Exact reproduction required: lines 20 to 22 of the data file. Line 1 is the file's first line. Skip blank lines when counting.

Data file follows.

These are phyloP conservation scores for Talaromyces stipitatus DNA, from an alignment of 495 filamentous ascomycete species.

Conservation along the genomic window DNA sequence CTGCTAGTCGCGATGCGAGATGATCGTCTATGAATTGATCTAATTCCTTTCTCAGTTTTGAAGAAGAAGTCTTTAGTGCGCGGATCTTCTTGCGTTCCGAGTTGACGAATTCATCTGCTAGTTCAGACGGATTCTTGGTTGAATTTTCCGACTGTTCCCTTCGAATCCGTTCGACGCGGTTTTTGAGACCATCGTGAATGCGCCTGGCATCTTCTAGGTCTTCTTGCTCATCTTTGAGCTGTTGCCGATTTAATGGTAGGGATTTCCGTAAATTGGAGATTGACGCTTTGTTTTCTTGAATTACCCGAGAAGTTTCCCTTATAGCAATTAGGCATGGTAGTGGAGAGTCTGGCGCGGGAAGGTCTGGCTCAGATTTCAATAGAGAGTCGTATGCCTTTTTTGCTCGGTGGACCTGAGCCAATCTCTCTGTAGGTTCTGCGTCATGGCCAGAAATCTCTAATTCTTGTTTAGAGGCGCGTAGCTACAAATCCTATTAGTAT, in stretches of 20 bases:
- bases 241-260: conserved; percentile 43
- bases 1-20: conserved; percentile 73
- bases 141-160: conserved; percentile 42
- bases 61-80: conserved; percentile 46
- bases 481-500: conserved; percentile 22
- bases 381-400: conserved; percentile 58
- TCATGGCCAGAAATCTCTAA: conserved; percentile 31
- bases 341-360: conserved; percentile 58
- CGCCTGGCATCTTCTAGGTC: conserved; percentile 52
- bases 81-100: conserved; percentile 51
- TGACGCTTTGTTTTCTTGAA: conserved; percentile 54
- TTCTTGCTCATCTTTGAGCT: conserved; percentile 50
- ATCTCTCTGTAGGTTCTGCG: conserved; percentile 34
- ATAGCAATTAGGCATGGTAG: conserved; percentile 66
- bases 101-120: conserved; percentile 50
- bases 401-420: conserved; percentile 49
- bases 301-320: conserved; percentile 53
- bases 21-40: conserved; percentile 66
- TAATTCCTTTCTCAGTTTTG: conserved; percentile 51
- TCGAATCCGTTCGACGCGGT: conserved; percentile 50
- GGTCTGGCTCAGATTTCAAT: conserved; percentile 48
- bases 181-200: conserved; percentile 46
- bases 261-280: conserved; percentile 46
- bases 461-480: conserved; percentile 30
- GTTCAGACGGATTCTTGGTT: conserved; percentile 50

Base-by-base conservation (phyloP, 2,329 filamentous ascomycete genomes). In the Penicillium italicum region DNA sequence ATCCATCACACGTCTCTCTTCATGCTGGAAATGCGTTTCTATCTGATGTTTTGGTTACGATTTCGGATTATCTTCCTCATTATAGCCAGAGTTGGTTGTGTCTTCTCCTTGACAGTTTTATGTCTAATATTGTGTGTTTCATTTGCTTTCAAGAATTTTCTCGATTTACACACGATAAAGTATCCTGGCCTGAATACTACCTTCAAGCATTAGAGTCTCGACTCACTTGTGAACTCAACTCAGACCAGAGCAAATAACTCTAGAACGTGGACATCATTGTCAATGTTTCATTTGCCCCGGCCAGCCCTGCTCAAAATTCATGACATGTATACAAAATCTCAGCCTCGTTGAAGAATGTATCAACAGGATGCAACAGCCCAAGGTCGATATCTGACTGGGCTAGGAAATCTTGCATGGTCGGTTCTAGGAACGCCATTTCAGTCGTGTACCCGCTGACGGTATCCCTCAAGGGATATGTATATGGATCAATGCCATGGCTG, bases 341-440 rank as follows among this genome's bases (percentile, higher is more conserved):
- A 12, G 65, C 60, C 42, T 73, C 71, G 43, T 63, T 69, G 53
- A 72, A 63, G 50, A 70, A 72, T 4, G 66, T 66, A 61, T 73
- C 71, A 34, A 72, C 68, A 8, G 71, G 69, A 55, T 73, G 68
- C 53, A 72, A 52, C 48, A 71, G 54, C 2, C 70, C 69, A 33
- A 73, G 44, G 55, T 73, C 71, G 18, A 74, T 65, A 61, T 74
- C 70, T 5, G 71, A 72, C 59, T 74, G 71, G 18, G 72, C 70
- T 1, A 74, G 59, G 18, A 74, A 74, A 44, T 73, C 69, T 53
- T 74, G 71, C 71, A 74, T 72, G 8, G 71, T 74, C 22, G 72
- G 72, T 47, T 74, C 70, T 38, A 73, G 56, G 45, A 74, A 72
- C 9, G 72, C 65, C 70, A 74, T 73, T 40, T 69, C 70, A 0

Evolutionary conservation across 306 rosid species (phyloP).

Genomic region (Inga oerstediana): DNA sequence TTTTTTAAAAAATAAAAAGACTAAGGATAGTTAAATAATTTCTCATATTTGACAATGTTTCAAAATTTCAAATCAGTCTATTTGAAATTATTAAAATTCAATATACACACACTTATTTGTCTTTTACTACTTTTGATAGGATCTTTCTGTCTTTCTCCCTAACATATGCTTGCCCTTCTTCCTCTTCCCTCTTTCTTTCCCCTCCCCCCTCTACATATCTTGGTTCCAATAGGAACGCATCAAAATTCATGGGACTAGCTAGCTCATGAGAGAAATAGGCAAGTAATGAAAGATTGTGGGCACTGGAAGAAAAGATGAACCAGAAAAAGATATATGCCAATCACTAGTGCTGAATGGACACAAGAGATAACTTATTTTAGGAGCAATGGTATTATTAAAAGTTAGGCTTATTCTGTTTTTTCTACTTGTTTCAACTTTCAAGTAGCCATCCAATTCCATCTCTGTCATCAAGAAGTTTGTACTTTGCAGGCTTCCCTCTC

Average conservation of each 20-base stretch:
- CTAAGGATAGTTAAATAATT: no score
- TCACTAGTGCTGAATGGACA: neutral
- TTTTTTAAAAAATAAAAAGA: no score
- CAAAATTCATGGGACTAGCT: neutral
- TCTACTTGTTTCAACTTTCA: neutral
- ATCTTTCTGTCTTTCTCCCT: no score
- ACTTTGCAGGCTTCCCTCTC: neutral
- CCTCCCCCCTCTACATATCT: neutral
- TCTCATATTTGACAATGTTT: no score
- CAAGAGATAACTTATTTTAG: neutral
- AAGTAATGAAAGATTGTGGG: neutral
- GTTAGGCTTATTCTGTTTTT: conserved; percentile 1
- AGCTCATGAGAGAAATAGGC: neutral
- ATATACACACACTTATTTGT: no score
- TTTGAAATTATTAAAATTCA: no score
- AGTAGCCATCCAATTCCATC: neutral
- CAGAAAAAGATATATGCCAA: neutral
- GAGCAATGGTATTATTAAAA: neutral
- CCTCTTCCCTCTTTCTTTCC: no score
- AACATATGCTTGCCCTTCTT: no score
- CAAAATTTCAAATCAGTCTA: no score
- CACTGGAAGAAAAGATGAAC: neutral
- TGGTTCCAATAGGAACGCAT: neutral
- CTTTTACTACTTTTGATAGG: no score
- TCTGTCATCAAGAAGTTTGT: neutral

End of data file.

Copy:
- bases 21-40: conserved; percentile 66
- TAATTCCTTTCTCAGTTTTG: conserved; percentile 51
- TCGAATCCGTTCGACGCGGT: conserved; percentile 50